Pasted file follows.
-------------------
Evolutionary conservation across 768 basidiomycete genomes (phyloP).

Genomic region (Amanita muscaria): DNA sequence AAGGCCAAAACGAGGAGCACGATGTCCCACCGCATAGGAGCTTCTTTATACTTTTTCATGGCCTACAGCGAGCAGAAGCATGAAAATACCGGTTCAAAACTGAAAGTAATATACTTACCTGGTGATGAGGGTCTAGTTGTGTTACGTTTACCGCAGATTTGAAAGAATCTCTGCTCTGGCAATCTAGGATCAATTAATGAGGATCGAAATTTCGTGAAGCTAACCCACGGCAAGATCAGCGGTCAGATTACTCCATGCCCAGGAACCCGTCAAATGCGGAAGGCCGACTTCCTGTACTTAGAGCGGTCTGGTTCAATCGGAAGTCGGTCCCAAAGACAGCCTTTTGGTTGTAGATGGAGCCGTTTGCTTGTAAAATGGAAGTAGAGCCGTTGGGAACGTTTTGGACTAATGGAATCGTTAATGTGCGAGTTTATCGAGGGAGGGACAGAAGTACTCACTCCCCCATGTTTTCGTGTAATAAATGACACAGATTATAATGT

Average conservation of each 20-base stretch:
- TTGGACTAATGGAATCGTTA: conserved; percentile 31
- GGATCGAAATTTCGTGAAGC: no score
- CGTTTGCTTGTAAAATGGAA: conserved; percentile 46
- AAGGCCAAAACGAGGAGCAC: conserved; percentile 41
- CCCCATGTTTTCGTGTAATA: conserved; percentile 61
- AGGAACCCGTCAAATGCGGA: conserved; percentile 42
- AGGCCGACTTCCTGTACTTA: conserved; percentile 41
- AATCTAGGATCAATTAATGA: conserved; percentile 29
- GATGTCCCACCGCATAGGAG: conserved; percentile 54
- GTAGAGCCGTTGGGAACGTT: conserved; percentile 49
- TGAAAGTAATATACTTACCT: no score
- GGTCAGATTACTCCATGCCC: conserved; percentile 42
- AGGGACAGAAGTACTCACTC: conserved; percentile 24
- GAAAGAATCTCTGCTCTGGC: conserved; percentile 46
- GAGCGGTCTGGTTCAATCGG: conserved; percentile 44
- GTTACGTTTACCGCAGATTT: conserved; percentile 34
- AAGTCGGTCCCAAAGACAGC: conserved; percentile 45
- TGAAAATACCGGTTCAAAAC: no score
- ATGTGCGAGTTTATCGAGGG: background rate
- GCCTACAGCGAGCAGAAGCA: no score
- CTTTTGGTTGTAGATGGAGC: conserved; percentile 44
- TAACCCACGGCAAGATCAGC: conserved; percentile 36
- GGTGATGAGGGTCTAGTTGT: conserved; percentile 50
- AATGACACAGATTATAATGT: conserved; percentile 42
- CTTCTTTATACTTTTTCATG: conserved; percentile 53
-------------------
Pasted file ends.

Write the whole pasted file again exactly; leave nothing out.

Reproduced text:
Evolutionary conservation across 768 basidiomycete genomes (phyloP).

Genomic region (Amanita muscaria): DNA sequence AAGGCCAAAACGAGGAGCACGATGTCCCACCGCATAGGAGCTTCTTTATACTTTTTCATGGCCTACAGCGAGCAGAAGCATGAAAATACCGGTTCAAAACTGAAAGTAATATACTTACCTGGTGATGAGGGTCTAGTTGTGTTACGTTTACCGCAGATTTGAAAGAATCTCTGCTCTGGCAATCTAGGATCAATTAATGAGGATCGAAATTTCGTGAAGCTAACCCACGGCAAGATCAGCGGTCAGATTACTCCATGCCCAGGAACCCGTCAAATGCGGAAGGCCGACTTCCTGTACTTAGAGCGGTCTGGTTCAATCGGAAGTCGGTCCCAAAGACAGCCTTTTGGTTGTAGATGGAGCCGTTTGCTTGTAAAATGGAAGTAGAGCCGTTGGGAACGTTTTGGACTAATGGAATCGTTAATGTGCGAGTTTATCGAGGGAGGGACAGAAGTACTCACTCCCCCATGTTTTCGTGTAATAAATGACACAGATTATAATGT

Average conservation of each 20-base stretch:
- TTGGACTAATGGAATCGTTA: conserved; percentile 31
- GGATCGAAATTTCGTGAAGC: no score
- CGTTTGCTTGTAAAATGGAA: conserved; percentile 46
- AAGGCCAAAACGAGGAGCAC: conserved; percentile 41
- CCCCATGTTTTCGTGTAATA: conserved; percentile 61
- AGGAACCCGTCAAATGCGGA: conserved; percentile 42
- AGGCCGACTTCCTGTACTTA: conserved; percentile 41
- AATCTAGGATCAATTAATGA: conserved; percentile 29
- GATGTCCCACCGCATAGGAG: conserved; percentile 54
- GTAGAGCCGTTGGGAACGTT: conserved; percentile 49
- TGAAAGTAATATACTTACCT: no score
- GGTCAGATTACTCCATGCCC: conserved; percentile 42
- AGGGACAGAAGTACTCACTC: conserved; percentile 24
- GAAAGAATCTCTGCTCTGGC: conserved; percentile 46
- GAGCGGTCTGGTTCAATCGG: conserved; percentile 44
- GTTACGTTTACCGCAGATTT: conserved; percentile 34
- AAGTCGGTCCCAAAGACAGC: conserved; percentile 45
- TGAAAATACCGGTTCAAAAC: no score
- ATGTGCGAGTTTATCGAGGG: background rate
- GCCTACAGCGAGCAGAAGCA: no score
- CTTTTGGTTGTAGATGGAGC: conserved; percentile 44
- TAACCCACGGCAAGATCAGC: conserved; percentile 36
- GGTGATGAGGGTCTAGTTGT: conserved; percentile 50
- AATGACACAGATTATAATGT: conserved; percentile 42
- CTTCTTTATACTTTTTCATG: conserved; percentile 53